Hardwood and tile floors are opposed to easy walking. Especially, when you walk barefoot during cold winters. While there are ample ways to turn it around in your favor, a lot of it will require you to equip your house with electrical solutions that are inorganic choices.
So, what can turn your tile floor warm naturally? Well, it is a carefully chosen rug. So, a lot of us arrive questioning, “do rugs make a room warmer?” It is because the aesthetic contribution of area rugs has been popularised so much that it had overpowered its utility benefits. Rug manufacturers and rug wholesalers around the globe have been selling rugs, with their USP being how effectively rugs lend insulation to the floor keeping the room warmer besides being aesthetic.
Rugs and insulation
Essentially, it is the insulation that keeps us warm. It helps us contain the heat we generate. The reason we layer up our bodies is to prevent heat emission. Or at least reduce the amount of heat we conduct to the surrounding. So does the layering on a floor. The rug laid on a floor traps the cool air underneath and prevents them from exuding. Let us have a look at some of the guides before you decide on buying a rug that makes your room warmer:
Low heat conduction value
Tipping around on a cold wooden floor, or a concrete floor, the most heat will be lost through feet. The concrete floor is relatively high in terms of conducting heat. On the other hand, rug fibers have a low heat conduction value. As a poor conductor, the rug fibers resist the flow of heat from your body to the floor underneath. Hence, floors with rugs feel cozier underfoot, reduce the effect of chilly winter, and make the room warmer. Moreover, they are equally favorable during summers owing to fiber type, quality, and weaving. Additionally, millions of tiny fibers trap cold air preventing them from exuding.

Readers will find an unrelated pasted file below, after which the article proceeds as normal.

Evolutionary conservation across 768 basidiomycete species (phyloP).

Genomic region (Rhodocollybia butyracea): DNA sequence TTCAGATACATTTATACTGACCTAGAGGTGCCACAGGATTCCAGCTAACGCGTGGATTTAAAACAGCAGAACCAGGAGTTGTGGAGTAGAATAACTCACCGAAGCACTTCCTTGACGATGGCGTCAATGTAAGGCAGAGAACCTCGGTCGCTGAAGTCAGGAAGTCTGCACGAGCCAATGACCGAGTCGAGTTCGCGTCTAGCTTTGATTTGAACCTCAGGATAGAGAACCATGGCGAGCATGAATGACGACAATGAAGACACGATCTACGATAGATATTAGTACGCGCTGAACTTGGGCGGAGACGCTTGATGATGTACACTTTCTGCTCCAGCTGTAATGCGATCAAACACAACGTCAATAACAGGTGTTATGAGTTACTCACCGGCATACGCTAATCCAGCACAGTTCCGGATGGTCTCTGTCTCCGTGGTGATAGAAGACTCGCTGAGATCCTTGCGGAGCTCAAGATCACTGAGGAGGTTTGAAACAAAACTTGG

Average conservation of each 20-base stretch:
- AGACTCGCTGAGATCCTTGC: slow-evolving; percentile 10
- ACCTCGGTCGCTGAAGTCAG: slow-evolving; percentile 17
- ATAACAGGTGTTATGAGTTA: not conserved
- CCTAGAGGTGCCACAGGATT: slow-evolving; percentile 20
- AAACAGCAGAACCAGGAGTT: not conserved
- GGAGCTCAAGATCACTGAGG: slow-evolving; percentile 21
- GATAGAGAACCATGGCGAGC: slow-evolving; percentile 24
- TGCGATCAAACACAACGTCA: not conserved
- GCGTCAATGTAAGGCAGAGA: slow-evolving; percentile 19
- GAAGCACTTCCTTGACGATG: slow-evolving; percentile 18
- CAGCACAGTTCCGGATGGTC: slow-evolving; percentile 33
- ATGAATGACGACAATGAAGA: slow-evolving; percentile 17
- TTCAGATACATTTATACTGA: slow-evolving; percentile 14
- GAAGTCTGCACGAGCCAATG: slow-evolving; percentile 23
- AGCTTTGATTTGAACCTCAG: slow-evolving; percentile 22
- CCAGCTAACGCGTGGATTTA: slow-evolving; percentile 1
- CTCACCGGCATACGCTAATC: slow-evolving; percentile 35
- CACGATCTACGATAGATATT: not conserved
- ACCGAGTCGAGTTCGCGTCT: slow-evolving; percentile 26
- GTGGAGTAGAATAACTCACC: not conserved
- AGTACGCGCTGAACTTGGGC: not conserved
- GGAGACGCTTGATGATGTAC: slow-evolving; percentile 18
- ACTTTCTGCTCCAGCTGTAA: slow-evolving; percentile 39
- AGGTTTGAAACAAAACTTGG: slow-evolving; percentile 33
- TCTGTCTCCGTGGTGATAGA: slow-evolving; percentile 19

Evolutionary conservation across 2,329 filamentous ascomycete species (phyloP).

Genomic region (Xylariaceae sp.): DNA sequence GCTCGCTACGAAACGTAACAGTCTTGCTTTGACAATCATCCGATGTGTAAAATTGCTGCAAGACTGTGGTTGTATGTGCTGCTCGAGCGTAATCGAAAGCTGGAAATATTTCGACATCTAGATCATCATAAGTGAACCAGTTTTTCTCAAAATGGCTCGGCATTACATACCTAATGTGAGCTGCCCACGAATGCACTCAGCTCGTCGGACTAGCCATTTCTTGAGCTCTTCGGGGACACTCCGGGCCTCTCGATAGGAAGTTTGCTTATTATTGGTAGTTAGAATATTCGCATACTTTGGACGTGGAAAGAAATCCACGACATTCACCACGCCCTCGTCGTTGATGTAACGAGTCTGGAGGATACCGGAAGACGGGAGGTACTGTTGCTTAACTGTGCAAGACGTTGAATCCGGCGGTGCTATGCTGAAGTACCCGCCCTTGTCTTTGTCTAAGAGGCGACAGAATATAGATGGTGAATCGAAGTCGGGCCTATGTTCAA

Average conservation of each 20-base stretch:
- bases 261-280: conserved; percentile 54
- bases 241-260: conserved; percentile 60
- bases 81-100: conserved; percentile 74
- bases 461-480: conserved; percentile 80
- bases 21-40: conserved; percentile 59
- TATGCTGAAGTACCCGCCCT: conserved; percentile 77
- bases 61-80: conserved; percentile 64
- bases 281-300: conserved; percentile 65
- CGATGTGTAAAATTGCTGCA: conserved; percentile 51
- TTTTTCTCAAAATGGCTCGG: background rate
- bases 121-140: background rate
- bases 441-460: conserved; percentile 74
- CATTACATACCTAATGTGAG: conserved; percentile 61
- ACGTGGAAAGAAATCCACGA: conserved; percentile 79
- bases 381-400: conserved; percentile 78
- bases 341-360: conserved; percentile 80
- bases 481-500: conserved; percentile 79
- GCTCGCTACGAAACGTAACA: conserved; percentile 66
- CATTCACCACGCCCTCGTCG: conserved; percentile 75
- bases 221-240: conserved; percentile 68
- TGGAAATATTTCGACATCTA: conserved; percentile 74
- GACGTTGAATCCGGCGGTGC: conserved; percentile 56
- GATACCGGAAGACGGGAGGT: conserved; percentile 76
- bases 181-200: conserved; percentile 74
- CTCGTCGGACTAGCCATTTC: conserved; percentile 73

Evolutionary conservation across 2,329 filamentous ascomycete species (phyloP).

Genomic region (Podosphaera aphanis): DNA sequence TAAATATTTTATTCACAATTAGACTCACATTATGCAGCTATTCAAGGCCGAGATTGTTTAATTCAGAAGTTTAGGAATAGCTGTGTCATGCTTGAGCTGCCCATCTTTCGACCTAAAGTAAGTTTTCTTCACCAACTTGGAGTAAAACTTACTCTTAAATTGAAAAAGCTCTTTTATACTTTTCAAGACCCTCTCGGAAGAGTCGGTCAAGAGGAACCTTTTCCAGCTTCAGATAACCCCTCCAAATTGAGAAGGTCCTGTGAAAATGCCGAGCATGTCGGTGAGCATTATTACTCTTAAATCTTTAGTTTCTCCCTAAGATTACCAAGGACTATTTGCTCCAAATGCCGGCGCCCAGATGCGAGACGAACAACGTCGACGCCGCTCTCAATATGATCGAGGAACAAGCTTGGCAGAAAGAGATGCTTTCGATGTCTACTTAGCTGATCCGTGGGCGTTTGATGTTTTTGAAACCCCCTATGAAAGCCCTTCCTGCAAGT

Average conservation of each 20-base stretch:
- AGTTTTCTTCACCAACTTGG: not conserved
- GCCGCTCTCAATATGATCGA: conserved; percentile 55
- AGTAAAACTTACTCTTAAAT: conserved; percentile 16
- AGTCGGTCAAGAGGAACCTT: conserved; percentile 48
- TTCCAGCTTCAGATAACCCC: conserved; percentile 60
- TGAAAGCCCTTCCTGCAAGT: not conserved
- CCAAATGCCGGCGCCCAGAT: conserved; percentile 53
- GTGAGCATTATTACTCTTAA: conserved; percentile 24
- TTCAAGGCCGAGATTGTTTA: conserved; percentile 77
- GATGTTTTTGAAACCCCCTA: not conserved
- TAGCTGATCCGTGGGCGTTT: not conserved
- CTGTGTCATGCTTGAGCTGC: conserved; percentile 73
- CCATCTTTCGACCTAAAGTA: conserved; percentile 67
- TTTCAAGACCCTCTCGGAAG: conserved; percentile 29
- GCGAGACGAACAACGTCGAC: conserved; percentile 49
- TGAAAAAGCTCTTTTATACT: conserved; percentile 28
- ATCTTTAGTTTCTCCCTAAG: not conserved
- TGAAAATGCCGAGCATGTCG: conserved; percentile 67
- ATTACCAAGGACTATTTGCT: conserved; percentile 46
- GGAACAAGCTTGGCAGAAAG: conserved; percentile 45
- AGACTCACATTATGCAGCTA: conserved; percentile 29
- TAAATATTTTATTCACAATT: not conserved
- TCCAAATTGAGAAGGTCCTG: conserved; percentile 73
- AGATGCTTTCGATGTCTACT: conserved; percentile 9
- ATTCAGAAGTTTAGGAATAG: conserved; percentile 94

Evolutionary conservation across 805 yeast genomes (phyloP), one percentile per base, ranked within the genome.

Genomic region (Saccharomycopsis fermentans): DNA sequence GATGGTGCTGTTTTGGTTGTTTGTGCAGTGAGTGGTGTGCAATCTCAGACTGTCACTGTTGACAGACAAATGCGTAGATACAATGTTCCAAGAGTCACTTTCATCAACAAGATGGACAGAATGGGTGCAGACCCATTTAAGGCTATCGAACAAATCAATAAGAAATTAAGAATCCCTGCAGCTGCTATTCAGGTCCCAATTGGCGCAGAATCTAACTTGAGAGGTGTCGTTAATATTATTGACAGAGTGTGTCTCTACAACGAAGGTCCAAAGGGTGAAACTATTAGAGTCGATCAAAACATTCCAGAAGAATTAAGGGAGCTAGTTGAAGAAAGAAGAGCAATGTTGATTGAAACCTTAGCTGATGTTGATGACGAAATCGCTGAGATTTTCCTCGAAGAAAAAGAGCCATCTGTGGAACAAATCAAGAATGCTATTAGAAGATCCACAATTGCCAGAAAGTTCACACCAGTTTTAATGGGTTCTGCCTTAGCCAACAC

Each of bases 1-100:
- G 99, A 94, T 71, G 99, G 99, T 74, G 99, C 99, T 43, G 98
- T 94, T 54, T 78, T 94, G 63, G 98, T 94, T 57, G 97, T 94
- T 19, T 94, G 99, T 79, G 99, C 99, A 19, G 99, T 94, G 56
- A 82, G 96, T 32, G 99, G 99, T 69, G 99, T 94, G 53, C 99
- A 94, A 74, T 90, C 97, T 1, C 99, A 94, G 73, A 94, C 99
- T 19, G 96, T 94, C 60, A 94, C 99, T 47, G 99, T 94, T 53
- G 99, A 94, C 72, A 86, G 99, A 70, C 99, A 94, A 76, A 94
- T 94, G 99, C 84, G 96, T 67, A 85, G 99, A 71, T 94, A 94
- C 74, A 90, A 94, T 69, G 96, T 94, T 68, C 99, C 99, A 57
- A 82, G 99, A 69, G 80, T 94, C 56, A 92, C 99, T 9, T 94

Choose a thick, wool area rug
Certainly, it is the fiber that accounts for heat conduction. Rug fibers if chosen carefully, help reduce those 10 percent of heat loss that happens through floors. Wool has been an exceptionally good insulating rug fiber, popularly known to add warmth and contribute to the practicality of using an area rug. The wool fiber when weaved into a rug mirror the properties of the fiber. Undeniably, wool had been the preferred fabric for making sweaters and other cloth items meant to pose resilience to cold.
Also, a thin one may not help accomplish the mission. The pile height and density of fiber matter. A higher pile and a close, tight weaving can help amplify the insulation properties of the area rug. So, if a high pile rug intersects your needs and fits in your considerations when choosing a rug, go for fluffy shag rugs. Otherwise, go for a flatweave wool rug.
Pair the area rug with a thermal mat
Especially during extreme winters, you may prefer more than just laying an area rug. In that case, complementing it with an electrical mat underneath could be a good choice. A thermal mat can be a secondary source of heat. While it is better to cover almost 70 percent of the floor with a thermal mat plugged into an electric source, when you are using it underneath your rug, lay it flat between the rug and the rug pad. A rug pad underneath a thermal mat can protect the wooden floor or the concrete floor from heating. However, it is not necessary to have one. You may keep track of the time for which your mat is plugged-in. Also, the temperature, to keep optimizing it as per the need or use timers to switch off automatically.
While rug manufacturers and wholesalers emphasize the practicality and functionality of rugs while maintaining the prime purpose of owing an area rug, that is, providing insulation. However, to a lot of us, rugs are supposed to only add to the aesthetics, and we tend to ignore this aspect of the rug when we arrive to buy one. While many a time, this aspect is accompanied with our purchase, an informed decision regarding the same could be more beneficial and help you make better choices.